The Practice of Humility

Recently our staff spent a day away for some contemplation and reflection – something I highly recommend.  We spent some time together around “The Practice of Humility” adapted from The Spiritual Disciplines Handbook. Humility is not thinking less of yourself but thinking of yourself less.  Humble people let go of image management and self-promotion.  They honor others by making others’ needs as real and important as their own.

“Personas and the false self are cobbled together by identifying with the grandiosity of secondary things. It is easy to tell when the false self is in place, because it is always afraid of looking little and inadequate … A true Christ-in-me self is deeply at home in God and in its own skin.  Such a self humbly receives its identity as a gift and feels no need to justify its existence.  The mirror of public response doesn’t matter… Jesus is the consummate example of humility and greatness.  Jonathan Edwards put it well when he suggested that even though Christ is infinitely greater than us, he is also infinitely more humble.”  The Spiritual Disciplines Handbook

In the sixth century St. Benedict developed a twelve step ladder for growing in humility.  Here is an adaptation by Peter Scazzero, Emotionally Healthy Spirituality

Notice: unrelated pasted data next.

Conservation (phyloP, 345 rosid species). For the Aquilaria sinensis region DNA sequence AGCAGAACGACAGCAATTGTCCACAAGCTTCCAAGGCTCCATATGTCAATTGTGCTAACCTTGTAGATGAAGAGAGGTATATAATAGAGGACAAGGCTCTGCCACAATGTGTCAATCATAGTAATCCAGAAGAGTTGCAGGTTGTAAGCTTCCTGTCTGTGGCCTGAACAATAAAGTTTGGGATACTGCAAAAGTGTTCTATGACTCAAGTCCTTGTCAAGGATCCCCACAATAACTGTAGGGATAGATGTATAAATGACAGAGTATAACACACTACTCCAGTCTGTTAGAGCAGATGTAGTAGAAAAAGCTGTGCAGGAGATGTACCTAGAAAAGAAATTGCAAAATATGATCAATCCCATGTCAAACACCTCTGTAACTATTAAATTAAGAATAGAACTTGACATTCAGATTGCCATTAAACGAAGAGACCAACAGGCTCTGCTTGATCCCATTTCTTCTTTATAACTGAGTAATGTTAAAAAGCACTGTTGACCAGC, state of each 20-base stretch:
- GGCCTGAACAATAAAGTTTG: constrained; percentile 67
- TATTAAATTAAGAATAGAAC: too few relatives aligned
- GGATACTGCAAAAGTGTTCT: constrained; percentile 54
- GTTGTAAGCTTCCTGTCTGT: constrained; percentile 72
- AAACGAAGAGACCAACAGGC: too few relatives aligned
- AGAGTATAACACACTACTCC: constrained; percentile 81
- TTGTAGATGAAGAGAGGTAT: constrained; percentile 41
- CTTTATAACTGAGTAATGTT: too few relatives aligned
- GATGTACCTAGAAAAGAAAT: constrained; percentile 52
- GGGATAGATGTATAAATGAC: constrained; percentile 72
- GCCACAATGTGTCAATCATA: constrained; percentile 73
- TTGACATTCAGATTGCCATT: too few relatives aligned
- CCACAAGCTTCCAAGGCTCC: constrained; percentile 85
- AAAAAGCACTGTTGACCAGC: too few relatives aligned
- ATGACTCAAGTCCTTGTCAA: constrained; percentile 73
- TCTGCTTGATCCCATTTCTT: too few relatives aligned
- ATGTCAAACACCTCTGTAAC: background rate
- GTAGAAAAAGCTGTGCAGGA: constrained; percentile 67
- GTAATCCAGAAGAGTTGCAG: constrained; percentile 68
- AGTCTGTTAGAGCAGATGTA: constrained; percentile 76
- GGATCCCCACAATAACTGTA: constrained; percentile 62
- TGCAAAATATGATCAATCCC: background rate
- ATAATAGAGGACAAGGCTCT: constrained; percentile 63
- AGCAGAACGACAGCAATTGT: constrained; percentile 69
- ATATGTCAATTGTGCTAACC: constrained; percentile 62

Step 8: Transformation into the love of God. (No haughtiness, sarcasm; able to embrace our limits and those of others.)

Step 7: Speaking less (“the wise are known for their few words.”)

Step 6: Deeply aware of being “chief of sinners” (We see ourselves as potentially weaker and more sinful than anyone around us.)

Step 5: Radically honesty to others about your weaknesses/faults. (We quit pretending to be something we are not.)

Step 4: Patience to accept the difficulty of others (Give others grace and chance to figure out their weakness in their own way and time.)

Step 3: Willing to subject ourselves to the direction of others (We are free to up our arrogance and are open to accepting God’s will as it comes through others.)

Step 2: Doing God’s will (not our own or others); surrendering our self-will to God.

Step 1: Fear of God and mindfulness of Him (We often forget the presence of God, acting as if He were not present.)

Practically speaking, humility means refraining from image management.  Deliberately keeping silent about accomplishments and talents.  Refusing the impulse to name drop.  Backing away from the center of attention – drawing others out.  Avoiding favoritism.

Matthew 6:1, 4 (God’s Word Translation) “Be careful not to do your good works in public in order to attract attention. If you do, your Father in heaven will not reward you. Give your contributions privately. Your Father sees what you do in private. He will reward you.”

Glen Schneiders


One Response to The Practice of Humility

  1. fbenedict says:

    Reblogged this on Write Forest Write and commented:
    A challenge to all of us on our spiritual journey

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